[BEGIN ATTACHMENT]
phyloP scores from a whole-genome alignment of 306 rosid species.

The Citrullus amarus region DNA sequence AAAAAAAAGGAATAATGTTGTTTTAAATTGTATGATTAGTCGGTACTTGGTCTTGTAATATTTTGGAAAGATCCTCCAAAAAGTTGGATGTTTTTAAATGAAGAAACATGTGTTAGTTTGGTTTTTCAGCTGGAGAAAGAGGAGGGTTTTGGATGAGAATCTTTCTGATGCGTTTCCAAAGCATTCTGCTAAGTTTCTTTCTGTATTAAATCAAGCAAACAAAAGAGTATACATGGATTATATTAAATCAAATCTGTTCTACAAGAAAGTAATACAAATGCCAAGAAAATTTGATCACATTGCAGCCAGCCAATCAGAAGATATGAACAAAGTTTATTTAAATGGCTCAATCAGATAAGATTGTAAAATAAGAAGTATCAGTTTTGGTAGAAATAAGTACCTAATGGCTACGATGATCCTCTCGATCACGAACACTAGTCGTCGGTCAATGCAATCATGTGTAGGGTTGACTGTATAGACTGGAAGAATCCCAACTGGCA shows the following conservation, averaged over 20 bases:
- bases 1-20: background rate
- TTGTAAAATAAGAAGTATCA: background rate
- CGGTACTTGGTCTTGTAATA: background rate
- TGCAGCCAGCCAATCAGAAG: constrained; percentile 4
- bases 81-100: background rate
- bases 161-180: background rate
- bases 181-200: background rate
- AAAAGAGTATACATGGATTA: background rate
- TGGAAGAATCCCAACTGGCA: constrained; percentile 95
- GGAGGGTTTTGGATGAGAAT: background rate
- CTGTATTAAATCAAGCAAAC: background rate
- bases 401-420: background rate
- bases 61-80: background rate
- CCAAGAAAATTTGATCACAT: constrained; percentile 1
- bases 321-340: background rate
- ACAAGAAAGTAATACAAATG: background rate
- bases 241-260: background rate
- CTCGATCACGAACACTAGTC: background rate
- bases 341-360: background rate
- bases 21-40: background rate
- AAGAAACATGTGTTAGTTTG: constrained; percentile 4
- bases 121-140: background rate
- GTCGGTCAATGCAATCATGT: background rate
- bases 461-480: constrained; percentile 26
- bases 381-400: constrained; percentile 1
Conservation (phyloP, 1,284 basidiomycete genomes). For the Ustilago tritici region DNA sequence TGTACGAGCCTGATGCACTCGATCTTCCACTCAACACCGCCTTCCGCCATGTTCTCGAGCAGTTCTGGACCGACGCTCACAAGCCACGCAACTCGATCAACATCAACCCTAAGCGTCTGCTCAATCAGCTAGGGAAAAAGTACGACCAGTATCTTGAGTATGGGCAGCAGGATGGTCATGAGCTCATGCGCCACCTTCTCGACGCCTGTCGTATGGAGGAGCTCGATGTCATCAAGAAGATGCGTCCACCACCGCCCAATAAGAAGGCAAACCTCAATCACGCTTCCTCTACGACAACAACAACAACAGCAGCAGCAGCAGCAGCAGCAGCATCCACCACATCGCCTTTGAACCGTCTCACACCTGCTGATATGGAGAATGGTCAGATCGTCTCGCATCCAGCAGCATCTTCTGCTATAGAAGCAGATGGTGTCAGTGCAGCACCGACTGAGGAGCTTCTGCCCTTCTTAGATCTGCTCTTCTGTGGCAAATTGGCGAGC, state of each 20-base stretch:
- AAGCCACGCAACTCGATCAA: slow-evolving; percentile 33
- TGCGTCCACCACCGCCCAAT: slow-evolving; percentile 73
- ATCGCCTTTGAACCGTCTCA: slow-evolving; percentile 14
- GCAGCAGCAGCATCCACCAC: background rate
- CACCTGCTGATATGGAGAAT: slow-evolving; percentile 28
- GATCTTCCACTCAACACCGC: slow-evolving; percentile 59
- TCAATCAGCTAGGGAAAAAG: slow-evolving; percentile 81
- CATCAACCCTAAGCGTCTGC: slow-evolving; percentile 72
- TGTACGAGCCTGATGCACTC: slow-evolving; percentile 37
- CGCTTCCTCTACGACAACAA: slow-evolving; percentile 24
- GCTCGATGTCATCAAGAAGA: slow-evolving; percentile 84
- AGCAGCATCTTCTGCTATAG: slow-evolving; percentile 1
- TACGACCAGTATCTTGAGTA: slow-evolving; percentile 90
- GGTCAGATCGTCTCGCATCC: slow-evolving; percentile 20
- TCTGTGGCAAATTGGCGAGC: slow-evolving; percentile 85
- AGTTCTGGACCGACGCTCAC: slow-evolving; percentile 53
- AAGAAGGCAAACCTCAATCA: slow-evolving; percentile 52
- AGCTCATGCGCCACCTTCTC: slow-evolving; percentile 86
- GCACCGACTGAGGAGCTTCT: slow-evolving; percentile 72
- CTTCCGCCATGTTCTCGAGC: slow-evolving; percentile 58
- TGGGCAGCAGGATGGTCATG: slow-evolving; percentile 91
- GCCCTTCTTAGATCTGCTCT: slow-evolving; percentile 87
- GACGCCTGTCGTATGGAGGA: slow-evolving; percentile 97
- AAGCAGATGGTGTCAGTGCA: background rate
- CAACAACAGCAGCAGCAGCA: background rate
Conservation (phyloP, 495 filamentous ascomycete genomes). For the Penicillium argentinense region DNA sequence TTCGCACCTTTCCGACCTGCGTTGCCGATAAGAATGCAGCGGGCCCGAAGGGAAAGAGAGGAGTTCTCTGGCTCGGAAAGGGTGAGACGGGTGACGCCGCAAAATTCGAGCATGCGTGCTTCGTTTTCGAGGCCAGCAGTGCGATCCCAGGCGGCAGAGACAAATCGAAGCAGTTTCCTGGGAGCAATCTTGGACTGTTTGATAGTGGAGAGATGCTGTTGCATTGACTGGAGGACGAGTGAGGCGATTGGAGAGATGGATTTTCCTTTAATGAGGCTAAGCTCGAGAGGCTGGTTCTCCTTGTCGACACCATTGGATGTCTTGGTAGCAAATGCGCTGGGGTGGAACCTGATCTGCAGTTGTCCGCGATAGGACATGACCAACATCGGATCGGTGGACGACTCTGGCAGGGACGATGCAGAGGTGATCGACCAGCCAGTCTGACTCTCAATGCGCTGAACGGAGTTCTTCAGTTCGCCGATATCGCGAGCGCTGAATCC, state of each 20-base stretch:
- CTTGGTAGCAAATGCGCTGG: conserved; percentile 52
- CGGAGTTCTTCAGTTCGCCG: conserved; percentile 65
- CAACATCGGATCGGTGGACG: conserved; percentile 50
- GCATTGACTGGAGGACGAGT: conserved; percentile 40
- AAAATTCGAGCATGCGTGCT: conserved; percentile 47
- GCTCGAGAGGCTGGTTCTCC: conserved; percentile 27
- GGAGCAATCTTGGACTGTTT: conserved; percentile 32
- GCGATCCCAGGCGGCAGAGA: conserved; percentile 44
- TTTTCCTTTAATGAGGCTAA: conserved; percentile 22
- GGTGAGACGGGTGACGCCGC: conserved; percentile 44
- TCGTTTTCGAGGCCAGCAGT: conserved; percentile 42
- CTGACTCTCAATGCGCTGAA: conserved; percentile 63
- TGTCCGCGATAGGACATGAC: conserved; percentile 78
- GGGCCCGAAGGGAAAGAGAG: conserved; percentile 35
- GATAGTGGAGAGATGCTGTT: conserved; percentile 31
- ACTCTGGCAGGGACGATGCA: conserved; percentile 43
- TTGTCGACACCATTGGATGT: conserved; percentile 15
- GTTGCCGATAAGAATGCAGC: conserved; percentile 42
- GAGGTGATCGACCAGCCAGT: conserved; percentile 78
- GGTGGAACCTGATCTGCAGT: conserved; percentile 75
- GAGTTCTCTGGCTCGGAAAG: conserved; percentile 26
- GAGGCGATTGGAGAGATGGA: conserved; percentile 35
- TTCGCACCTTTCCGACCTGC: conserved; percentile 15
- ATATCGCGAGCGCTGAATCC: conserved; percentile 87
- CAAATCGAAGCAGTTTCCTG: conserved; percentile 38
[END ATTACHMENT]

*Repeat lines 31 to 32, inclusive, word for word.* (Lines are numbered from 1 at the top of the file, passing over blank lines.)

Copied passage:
- ATCGCCTTTGAACCGTCTCA: slow-evolving; percentile 14
- GCAGCAGCAGCATCCACCAC: background rate